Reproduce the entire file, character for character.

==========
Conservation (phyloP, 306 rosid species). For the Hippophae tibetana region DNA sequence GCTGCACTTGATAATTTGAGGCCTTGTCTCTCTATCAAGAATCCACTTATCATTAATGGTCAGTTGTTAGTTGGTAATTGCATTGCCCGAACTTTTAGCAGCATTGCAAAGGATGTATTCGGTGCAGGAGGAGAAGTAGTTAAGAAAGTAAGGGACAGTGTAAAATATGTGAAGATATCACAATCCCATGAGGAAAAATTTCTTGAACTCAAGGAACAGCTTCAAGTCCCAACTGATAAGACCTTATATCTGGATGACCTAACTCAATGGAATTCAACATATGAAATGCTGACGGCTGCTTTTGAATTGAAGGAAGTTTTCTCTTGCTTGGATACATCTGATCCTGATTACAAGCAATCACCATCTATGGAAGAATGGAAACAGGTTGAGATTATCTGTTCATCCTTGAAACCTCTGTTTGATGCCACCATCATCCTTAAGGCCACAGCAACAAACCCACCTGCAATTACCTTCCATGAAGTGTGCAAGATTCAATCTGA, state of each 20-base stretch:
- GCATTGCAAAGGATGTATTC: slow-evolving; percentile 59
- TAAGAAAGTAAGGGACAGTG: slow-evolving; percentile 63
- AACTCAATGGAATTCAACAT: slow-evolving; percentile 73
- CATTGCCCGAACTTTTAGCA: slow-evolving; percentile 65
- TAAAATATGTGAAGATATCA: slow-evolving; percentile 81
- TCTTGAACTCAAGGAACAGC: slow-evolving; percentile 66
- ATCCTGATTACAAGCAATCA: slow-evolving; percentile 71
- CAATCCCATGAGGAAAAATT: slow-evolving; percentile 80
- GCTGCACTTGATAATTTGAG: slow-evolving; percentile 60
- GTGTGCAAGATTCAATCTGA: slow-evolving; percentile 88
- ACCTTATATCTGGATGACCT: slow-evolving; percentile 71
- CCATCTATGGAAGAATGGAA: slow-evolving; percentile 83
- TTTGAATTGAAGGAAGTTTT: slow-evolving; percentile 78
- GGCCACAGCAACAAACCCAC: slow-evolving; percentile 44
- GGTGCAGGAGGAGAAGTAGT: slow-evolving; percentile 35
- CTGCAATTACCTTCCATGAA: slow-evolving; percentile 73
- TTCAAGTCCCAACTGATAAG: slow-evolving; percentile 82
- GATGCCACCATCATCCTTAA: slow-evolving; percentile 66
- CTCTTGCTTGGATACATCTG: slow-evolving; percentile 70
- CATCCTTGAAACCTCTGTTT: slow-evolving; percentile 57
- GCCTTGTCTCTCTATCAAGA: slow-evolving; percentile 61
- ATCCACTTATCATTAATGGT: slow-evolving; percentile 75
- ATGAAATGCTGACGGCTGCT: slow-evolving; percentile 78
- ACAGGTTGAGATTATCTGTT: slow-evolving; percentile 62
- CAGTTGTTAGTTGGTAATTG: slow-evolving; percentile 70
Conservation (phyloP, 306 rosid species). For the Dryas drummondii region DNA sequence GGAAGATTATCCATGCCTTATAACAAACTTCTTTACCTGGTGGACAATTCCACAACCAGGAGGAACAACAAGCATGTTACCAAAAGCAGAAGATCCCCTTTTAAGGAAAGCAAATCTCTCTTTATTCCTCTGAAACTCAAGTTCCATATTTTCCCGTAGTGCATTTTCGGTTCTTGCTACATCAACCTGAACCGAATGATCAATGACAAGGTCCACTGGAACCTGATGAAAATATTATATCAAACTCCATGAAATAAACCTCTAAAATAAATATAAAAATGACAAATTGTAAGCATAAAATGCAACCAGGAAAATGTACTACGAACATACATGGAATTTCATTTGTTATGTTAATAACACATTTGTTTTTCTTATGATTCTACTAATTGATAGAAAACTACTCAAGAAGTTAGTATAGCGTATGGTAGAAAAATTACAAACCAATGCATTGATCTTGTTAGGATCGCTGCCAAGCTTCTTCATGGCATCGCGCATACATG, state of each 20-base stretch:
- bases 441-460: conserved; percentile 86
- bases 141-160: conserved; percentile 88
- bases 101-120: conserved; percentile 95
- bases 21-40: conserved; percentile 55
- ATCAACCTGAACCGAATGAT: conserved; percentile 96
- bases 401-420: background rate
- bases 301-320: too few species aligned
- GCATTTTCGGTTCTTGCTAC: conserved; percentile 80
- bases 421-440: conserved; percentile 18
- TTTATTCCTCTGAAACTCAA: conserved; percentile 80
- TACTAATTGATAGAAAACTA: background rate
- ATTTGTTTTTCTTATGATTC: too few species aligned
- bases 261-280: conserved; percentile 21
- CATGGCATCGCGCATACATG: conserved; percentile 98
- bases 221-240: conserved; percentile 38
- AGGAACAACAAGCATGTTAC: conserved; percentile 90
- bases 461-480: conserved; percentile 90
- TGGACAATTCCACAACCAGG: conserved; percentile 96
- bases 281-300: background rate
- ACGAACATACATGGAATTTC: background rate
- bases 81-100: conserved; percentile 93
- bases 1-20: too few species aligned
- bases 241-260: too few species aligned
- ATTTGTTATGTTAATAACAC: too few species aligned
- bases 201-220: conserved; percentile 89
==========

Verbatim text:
Conservation (phyloP, 306 rosid species). For the Hippophae tibetana region DNA sequence GCTGCACTTGATAATTTGAGGCCTTGTCTCTCTATCAAGAATCCACTTATCATTAATGGTCAGTTGTTAGTTGGTAATTGCATTGCCCGAACTTTTAGCAGCATTGCAAAGGATGTATTCGGTGCAGGAGGAGAAGTAGTTAAGAAAGTAAGGGACAGTGTAAAATATGTGAAGATATCACAATCCCATGAGGAAAAATTTCTTGAACTCAAGGAACAGCTTCAAGTCCCAACTGATAAGACCTTATATCTGGATGACCTAACTCAATGGAATTCAACATATGAAATGCTGACGGCTGCTTTTGAATTGAAGGAAGTTTTCTCTTGCTTGGATACATCTGATCCTGATTACAAGCAATCACCATCTATGGAAGAATGGAAACAGGTTGAGATTATCTGTTCATCCTTGAAACCTCTGTTTGATGCCACCATCATCCTTAAGGCCACAGCAACAAACCCACCTGCAATTACCTTCCATGAAGTGTGCAAGATTCAATCTGA, state of each 20-base stretch:
- GCATTGCAAAGGATGTATTC: slow-evolving; percentile 59
- TAAGAAAGTAAGGGACAGTG: slow-evolving; percentile 63
- AACTCAATGGAATTCAACAT: slow-evolving; percentile 73
- CATTGCCCGAACTTTTAGCA: slow-evolving; percentile 65
- TAAAATATGTGAAGATATCA: slow-evolving; percentile 81
- TCTTGAACTCAAGGAACAGC: slow-evolving; percentile 66
- ATCCTGATTACAAGCAATCA: slow-evolving; percentile 71
- CAATCCCATGAGGAAAAATT: slow-evolving; percentile 80
- GCTGCACTTGATAATTTGAG: slow-evolving; percentile 60
- GTGTGCAAGATTCAATCTGA: slow-evolving; percentile 88
- ACCTTATATCTGGATGACCT: slow-evolving; percentile 71
- CCATCTATGGAAGAATGGAA: slow-evolving; percentile 83
- TTTGAATTGAAGGAAGTTTT: slow-evolving; percentile 78
- GGCCACAGCAACAAACCCAC: slow-evolving; percentile 44
- GGTGCAGGAGGAGAAGTAGT: slow-evolving; percentile 35
- CTGCAATTACCTTCCATGAA: slow-evolving; percentile 73
- TTCAAGTCCCAACTGATAAG: slow-evolving; percentile 82
- GATGCCACCATCATCCTTAA: slow-evolving; percentile 66
- CTCTTGCTTGGATACATCTG: slow-evolving; percentile 70
- CATCCTTGAAACCTCTGTTT: slow-evolving; percentile 57
- GCCTTGTCTCTCTATCAAGA: slow-evolving; percentile 61
- ATCCACTTATCATTAATGGT: slow-evolving; percentile 75
- ATGAAATGCTGACGGCTGCT: slow-evolving; percentile 78
- ACAGGTTGAGATTATCTGTT: slow-evolving; percentile 62
- CAGTTGTTAGTTGGTAATTG: slow-evolving; percentile 70
Conservation (phyloP, 306 rosid species). For the Dryas drummondii region DNA sequence GGAAGATTATCCATGCCTTATAACAAACTTCTTTACCTGGTGGACAATTCCACAACCAGGAGGAACAACAAGCATGTTACCAAAAGCAGAAGATCCCCTTTTAAGGAAAGCAAATCTCTCTTTATTCCTCTGAAACTCAAGTTCCATATTTTCCCGTAGTGCATTTTCGGTTCTTGCTACATCAACCTGAACCGAATGATCAATGACAAGGTCCACTGGAACCTGATGAAAATATTATATCAAACTCCATGAAATAAACCTCTAAAATAAATATAAAAATGACAAATTGTAAGCATAAAATGCAACCAGGAAAATGTACTACGAACATACATGGAATTTCATTTGTTATGTTAATAACACATTTGTTTTTCTTATGATTCTACTAATTGATAGAAAACTACTCAAGAAGTTAGTATAGCGTATGGTAGAAAAATTACAAACCAATGCATTGATCTTGTTAGGATCGCTGCCAAGCTTCTTCATGGCATCGCGCATACATG, state of each 20-base stretch:
- bases 441-460: conserved; percentile 86
- bases 141-160: conserved; percentile 88
- bases 101-120: conserved; percentile 95
- bases 21-40: conserved; percentile 55
- ATCAACCTGAACCGAATGAT: conserved; percentile 96
- bases 401-420: background rate
- bases 301-320: too few species aligned
- GCATTTTCGGTTCTTGCTAC: conserved; percentile 80
- bases 421-440: conserved; percentile 18
- TTTATTCCTCTGAAACTCAA: conserved; percentile 80
- TACTAATTGATAGAAAACTA: background rate
- ATTTGTTTTTCTTATGATTC: too few species aligned
- bases 261-280: conserved; percentile 21
- CATGGCATCGCGCATACATG: conserved; percentile 98
- bases 221-240: conserved; percentile 38
- AGGAACAACAAGCATGTTAC: conserved; percentile 90
- bases 461-480: conserved; percentile 90
- TGGACAATTCCACAACCAGG: conserved; percentile 96
- bases 281-300: background rate
- ACGAACATACATGGAATTTC: background rate
- bases 81-100: conserved; percentile 93
- bases 1-20: too few species aligned
- bases 241-260: too few species aligned
- ATTTGTTATGTTAATAACAC: too few species aligned
- bases 201-220: conserved; percentile 89